WASHINGTON, D.C. — “No, this is not a joke,” conservative media provocateur James O’Keefe said in a news conference Tuesday. O’Keefe’s group, Project Veritas, had just released a video he claims shows Hillary Clinton’s marketing director accepting a $75 campaign contribution from a Canadian citizen who wants to buy a T-shirt and pin.
The video shows a journalist with Project Veritas helping a Canadian citizen give a $40 donation to Clinton’s campaign. The Canadian woman attempts to buy the campaign merchandise at Clinton’s campaign launch event in New York City, but is turned down by Clinton’s director of marketing and compliance manager. The Canadian then offers to give her money to the Project Veritas journalist to give to the campaign, and the campaign accepts $75 in cash from the journalist.
In Tuesday’s news conference, O’Keefe and his attorney contradicted one another about whether the Project Veritas journalist’s $75 donation included some of his or her own money. O’Keefe said the $75 was from the Canadian, while the attorney claimed $35 of it was the journalist’s money.
Either way, the donation does not exceed the Federal Election Commission’s $200 reporting requirement and the $2,000 threshold which would make the contribution from a foreign national a criminal offense.
“This isn’t about the amount,” O’Keefe told reporters. “This is about the willingness to contravene the law.”
O’Keefe admits that his group violated campaign finance law by making the donation for the unnamed and allegedly random Canadian woman. When asked to identify the Canadian, O’Keefe said his journalists did not get her name and have been unable to identify her — or confirm that she’s actually a Canadian citizen.
Benjamin Barr, an attorney with Project Veritas, said the group’s own campaign finance violation is akin to jaywalking. “It’s a technical violation of the law,” Barr told reporters. “This is a low-dollar threshold contribution. There’s no reporting issues at play. It’s less than $200. So at most, it would be a small civil penalty.”
He explained that what he’s “really worried about” is that the Clinton campaign is taking in a “wide array of contributions” adding up to more than $2,000, which would bring criminal sanctions. But the group presented no evidence of any additional unlawful campaign contributions by foreign nationals.
Under FEC law, campaigns can face criminal sanctions if they accepted more than $2,000 from foreign nationals. But as of Tuesday, O’Keefe has only hinted that he has more videos showing further violations by the Clinton campaign, raising questions from reporters about why he didn’t present all his evidence at once.
“We release these one at a time,” he said, adding later that “this is just the beginning.”
ThinkProgress asked O’Keefe if the Clinton campaign’s alleged violation is any worse than Project Veritas’ campaign finance violation. O’Keefe got defensive, saying that Clinton’s staff knew what the law was and “contravened” it anyway.
“I’m not a senior official with the Hillary campaign and responsible for compliance with a presidential campaign,” he said. “We would argue that their activities and behavior and their intent here is much more important than what my videographer did in the moment. I’m not running for president, I don’t manage a presidential campaign, and I’m not a senior compliance officer. We were just a conduit to a transaction — and that’s newsworthy.”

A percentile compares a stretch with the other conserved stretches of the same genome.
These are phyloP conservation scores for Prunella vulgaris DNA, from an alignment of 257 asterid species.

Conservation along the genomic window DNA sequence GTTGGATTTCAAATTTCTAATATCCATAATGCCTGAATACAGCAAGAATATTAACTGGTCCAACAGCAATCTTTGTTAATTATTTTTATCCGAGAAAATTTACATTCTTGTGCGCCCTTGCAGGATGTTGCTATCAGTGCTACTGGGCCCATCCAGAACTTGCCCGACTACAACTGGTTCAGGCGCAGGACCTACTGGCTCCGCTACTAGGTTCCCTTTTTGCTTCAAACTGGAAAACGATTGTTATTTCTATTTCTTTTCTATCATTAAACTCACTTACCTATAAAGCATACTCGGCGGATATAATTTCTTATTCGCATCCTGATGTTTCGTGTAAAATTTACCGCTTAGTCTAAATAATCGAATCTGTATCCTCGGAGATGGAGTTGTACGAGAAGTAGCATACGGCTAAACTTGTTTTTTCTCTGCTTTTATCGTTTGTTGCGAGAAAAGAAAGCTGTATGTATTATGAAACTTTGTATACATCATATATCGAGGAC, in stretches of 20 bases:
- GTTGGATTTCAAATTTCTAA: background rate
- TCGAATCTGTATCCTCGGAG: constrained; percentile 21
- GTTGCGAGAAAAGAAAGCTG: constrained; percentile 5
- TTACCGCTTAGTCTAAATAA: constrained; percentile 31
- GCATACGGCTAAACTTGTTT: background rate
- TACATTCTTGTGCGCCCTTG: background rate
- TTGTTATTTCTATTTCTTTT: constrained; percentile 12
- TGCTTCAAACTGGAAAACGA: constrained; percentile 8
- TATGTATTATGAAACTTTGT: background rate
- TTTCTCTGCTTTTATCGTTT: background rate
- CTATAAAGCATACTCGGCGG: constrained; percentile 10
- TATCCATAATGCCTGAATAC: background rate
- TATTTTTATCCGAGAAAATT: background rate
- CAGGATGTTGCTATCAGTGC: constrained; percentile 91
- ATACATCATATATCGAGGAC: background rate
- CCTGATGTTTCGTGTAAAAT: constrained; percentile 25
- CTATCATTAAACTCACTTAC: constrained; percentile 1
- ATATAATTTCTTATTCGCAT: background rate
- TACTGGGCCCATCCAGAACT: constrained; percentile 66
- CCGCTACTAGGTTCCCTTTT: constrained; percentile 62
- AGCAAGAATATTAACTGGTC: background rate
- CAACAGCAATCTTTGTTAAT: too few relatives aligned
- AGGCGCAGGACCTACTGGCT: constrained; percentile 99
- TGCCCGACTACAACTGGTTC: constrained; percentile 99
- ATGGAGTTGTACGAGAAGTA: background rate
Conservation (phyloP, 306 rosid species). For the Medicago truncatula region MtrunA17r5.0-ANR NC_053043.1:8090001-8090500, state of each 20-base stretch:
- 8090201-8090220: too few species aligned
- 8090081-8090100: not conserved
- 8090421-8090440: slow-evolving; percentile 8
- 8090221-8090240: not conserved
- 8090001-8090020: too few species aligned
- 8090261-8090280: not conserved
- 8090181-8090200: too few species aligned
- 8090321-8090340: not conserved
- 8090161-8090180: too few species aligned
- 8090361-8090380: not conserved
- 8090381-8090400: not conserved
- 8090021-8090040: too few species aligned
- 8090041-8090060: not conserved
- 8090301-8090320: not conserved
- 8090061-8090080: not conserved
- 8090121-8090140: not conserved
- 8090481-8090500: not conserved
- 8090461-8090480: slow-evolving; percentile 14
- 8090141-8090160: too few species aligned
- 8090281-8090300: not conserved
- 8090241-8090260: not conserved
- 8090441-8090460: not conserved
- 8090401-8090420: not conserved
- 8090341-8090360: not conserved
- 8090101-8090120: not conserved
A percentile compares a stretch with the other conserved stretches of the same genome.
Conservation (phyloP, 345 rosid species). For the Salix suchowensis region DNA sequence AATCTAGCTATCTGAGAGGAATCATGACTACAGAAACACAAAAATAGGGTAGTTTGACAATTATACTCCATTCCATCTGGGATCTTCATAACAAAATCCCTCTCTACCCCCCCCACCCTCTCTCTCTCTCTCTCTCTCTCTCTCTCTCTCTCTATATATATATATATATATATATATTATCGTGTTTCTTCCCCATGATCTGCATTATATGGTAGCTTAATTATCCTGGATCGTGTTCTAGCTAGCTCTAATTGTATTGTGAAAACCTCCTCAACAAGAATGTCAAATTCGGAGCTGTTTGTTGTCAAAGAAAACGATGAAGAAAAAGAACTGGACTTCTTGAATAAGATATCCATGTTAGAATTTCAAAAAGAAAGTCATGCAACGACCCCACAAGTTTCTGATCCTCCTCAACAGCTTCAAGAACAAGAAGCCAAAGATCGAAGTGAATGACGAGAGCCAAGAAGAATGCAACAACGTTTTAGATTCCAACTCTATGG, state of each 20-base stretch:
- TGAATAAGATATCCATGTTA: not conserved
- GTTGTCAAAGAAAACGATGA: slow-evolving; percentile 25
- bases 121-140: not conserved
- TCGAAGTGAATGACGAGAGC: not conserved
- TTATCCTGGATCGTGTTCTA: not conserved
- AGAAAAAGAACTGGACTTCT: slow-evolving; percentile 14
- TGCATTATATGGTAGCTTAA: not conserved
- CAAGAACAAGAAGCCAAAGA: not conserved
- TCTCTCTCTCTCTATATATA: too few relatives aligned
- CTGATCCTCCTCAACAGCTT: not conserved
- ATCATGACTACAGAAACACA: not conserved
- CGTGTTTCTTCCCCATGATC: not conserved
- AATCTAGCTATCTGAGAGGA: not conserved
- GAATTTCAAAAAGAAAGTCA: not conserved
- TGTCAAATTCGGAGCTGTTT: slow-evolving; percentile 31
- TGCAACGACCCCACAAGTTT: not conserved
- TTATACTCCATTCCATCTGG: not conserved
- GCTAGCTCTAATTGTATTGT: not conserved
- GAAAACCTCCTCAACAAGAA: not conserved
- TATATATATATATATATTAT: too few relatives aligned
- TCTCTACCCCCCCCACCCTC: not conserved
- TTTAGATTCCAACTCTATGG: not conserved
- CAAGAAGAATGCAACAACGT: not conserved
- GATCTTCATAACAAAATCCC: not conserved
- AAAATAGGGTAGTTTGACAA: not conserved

It is unlawful for a foreign national to make a donation to a campaign, but it is legal for someone to buy something from a campaign and give it to a foreign national. Foreigners are also permitted to attend campaign fundraisers.
O’Keefe said he has not yet contacted the FEC but has sent a letter to the Clinton campaign asking it to refund the donation he claims is unlawful. But the Clinton campaign told ThinkProgress the video shows a Project Veritas operative trying to “entrap campaign staffers who very clearly rejected any foreign donation.”
“Our staffers understand and follow the law, as demonstrated even in their selectively edited video,” Jesse Ferguson, senior spokesperson for the Clinton campaign, told ThinkProgress. “Project Veritas, on the other hand, has been caught trying to commit fraud, falsify identities and break campaign finance law — not surprising, given that their founder has already been convicted for efforts like this.”
In 2010, O’Keefe was sentenced to three years of probation, 100 hours of community service, and ordered to pay a $1,500 fine after he pleaded guilty to his involvement in a break-in to then-Sen. Mary Landrieu’s (D-LA) office. Before that, he became famous for secretly taping workers from the community activist group ACORN offering him financial advice while he posed as a pimp.
The ACORN video was criticized for being highly-edited and O’Keefe was then forced to release an unedited version. But O’Keefe said Tuesday he does not intend to release an unedited version of the Clinton video because he holds himself to the same standard as journalists — and journalists aren’t required to publish their full, unedited notebooks.
At Tuesday’s news conference, one reporter asked O’Keefe: “Is this the best you have?” O’Keefe responded, saying this is just one of many videos he intends to release.
“It could get worse.”